5) We should all be thankful that our food supply is not dependent on my less than green thumb. Even if I am unable to grow a single tomato, the Farm Bill is important to how I am able to shop and prepare food. Are there any proposed changes in the 2012 Farm Bill that will help Farmers Markets – both the farmers who sell and the access for people to shop at them?  

The explosion in the number of farmers markets in Oregon, let alone in the US, is staggering. The increased demand for fresh fruits and vegetables cuts across all income levels and age brackets.

There are several programs in the Farm Bill that encourage and expand consumer access to farmers’ markets. The 2008 bill continued funding for the Farmers’ Market and Community Food Promotion programs, and created the Healthy Food Enterprise Development Center, a program that will increase underserved communities’ access to locally grown and produced agricultural products. In addition the Senior Farmers Market Nutrition Program was extended to provide fresh, locally grown produce to low-income seniors and enable participants in the Women, Infant and Children (WIC) program to obtain fresh produce from farmers’ markets. The challenging budget circumstances in Washington DC mean that we must fight to hold the line on these programs in the 2012 reauthorization and make sure they are not a target for drastic cuts.

L to R: PFM's Board President Dick Benner, PFMs Director Trudy Toliver, Commissioner Nick Fish, Congressman Blumenauer & Mayor Adams celebrating PFM's rainy 20th




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Hot & Cold

Article & Photos by Elizabeth Miller
It’s happening.  The mornings are growing chillier, the sun is setting earlier.  The beginning of the day may require you to throw on a sweater over your short-sleeved shirt, but by the afternoon you’d be hard-pressed to remember why you ever picked up said sweater in the first place.  Perhaps most tellingly, today at the farmers market, I spotted pumpkins and pears sitting companionably amongst the tomatoes and cucumbers.  It is autumn.

Short Stack of Sorts

I will admit that when I saw the autumn vegetables at the market, my first thought was that no, this could not be happening.  The air is warm.  It has only rained once in the past couple of weeks.  Get those pumpkins out of here.  But it’s inevitable, the arrival of cold weather.  Living in a place like Portland, especially, it’s best not to fight the arrival of cold, wet weather.  It’s taken me well over a decade to learn, but in the end, I have found that when summertime starts its slow decline into fall, the best thing to do is move forward, enjoy the last bits of sunshine, and exploit whatever warm weather spoils you can find.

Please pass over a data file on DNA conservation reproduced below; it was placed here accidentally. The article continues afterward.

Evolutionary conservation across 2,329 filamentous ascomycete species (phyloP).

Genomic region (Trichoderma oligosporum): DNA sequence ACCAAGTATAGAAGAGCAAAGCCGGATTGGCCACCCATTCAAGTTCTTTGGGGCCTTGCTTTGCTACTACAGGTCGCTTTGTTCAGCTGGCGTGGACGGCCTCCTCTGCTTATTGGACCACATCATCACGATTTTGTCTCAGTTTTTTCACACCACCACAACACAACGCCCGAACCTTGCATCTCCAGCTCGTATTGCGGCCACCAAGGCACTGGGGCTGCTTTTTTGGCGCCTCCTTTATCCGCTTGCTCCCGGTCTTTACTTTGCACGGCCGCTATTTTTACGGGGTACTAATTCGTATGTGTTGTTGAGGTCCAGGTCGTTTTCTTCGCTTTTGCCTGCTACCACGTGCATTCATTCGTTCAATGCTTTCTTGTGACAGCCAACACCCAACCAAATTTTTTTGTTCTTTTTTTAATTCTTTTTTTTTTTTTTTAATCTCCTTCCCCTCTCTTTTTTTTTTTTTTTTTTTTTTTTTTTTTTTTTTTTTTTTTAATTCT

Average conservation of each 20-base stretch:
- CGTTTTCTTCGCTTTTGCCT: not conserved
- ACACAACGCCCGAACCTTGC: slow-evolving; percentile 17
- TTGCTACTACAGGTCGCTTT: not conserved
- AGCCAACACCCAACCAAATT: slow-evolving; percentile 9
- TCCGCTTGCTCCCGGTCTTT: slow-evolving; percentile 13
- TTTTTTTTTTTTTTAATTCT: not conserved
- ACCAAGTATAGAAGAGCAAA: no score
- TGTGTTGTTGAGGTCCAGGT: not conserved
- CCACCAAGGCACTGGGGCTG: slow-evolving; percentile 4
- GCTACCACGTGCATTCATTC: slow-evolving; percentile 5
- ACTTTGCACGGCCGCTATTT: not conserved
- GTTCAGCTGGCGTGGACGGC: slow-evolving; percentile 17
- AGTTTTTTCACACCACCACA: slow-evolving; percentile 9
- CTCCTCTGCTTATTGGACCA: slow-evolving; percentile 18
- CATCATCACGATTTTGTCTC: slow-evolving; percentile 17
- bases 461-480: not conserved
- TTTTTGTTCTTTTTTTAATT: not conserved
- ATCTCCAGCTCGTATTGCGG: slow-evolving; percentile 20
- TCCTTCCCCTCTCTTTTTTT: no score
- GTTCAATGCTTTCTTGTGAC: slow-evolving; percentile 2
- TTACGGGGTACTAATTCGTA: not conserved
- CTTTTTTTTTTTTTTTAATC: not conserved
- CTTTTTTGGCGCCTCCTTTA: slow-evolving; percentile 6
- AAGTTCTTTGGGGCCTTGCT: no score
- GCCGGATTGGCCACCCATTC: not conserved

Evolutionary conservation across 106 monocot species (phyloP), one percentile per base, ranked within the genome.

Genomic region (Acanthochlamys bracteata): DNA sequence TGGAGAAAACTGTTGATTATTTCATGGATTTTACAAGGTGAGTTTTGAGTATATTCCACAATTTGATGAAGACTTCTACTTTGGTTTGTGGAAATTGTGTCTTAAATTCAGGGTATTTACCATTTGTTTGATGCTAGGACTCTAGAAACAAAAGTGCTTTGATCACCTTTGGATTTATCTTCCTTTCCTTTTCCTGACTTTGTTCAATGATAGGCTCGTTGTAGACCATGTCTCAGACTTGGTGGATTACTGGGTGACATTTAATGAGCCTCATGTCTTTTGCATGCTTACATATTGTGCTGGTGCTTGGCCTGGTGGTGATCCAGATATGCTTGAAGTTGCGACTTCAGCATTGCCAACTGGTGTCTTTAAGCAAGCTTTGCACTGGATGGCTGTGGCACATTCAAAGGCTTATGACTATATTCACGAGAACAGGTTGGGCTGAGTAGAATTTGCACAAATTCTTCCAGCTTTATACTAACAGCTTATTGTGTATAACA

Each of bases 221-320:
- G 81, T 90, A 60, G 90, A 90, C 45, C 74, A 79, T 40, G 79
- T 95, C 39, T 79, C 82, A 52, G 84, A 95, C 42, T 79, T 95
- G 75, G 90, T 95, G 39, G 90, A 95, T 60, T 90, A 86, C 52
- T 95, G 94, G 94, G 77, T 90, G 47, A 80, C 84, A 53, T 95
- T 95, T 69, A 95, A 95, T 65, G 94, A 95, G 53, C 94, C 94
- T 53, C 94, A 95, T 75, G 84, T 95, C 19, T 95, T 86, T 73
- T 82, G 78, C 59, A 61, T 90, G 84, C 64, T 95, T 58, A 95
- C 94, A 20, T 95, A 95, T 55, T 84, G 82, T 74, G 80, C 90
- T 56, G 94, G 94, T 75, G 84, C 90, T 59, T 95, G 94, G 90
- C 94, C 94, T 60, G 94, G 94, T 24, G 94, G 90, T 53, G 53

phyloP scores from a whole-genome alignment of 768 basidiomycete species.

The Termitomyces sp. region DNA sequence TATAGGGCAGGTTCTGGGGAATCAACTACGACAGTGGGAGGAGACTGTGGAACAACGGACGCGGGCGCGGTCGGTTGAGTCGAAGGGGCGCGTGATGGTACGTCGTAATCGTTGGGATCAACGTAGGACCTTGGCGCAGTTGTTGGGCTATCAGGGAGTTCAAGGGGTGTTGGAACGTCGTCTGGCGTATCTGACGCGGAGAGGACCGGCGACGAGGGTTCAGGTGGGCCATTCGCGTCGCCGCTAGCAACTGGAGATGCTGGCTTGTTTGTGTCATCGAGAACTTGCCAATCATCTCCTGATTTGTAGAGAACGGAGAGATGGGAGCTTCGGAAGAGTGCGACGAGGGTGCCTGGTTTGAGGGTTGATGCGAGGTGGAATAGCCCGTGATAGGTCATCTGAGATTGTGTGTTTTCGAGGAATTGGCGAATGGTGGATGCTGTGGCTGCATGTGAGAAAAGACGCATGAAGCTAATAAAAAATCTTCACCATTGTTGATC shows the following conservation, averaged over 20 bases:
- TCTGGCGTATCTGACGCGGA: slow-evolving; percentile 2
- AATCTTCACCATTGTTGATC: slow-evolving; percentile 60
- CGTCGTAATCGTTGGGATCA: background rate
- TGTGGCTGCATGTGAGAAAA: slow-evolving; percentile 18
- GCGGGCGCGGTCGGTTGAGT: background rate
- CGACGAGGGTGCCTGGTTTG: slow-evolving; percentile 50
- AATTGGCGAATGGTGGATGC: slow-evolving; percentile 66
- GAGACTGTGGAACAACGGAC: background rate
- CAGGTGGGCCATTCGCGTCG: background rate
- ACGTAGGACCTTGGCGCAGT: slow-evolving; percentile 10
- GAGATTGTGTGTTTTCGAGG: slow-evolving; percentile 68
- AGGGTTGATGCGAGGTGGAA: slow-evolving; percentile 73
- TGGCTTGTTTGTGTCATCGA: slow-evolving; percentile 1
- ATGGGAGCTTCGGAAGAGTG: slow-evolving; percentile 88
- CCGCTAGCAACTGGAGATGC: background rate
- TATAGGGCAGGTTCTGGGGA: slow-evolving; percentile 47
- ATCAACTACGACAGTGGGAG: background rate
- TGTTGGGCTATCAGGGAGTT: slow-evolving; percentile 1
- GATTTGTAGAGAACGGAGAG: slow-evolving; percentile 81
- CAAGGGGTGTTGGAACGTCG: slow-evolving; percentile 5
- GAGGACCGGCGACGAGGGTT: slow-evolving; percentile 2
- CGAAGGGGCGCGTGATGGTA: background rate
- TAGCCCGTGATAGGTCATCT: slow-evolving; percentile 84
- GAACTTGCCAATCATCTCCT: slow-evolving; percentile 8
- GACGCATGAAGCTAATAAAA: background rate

My farmers market meal this time around was an exercise in exactly that frame of mind.  There were plump ears of corn sitting near basket after basket of lovely peppers at the Gathering Together Farm stand, which seemed like an apt metaphor for the exchanging of a warm season for a cold.  Spring Hill Farm had a beautiful display of salad greens, but none pulled me in more than the big, showy heads of frisee, one of my favorite bitter greens.  As if sensing the theme I had in mind for my meal, the Packer Orchards farm stand was conveniently located right in front of me as I was turning around, tucking my wild-looking bunch of frisee into my grocery bag.  I had hardly even begun to take in the sheer volume of the Packer Orchards pears when the fellow manning the pears caught me looking at a bin of gorgeous red fruit.  He told me that the pears in question were called Starkrimson, and they were, hands down, his favorite pear.  Fully aware that there was no better recommendation for which to ask, I didn’t hesitate to plunk some pears into my bag.
Back at home, it was obvious when I unpacked my bag that, weather aside, the signs of fall are starting to trickle in everywhere we look.  The dark crimson skin of a pear against bright yellow kernels of corn are a harbinger of nature’s colors to come.  At the farmers market, where sweet corn can mix with spicy poblano peppers and juicy pears with sharp, chicory-flavored greens, you can ease your summer into fall a bit more delicately, and, of course, deliciously.
Fresh Corn and Roasted Poblano Cakes
2 cups fresh corn kernels (from 4-5 ears of corn)
2 medium poblano peppers
1 ¼ cups unbleached all-purpose flour
1 teaspoon baking powder
½ teaspoon baking soda
½ teaspoon salt
2 eggs, lightly beaten
olive oil

This is the Hot Part

Place peppers on a baking sheet and roast, turning every minute or so, on the highest shelf of the oven, under the broiler set on high.  When the skin of the peppers has blistered and turned black all around, remove from oven, cover tightly with foil, and set aside to allow the skins to steam off a bit, and the peppers to cool.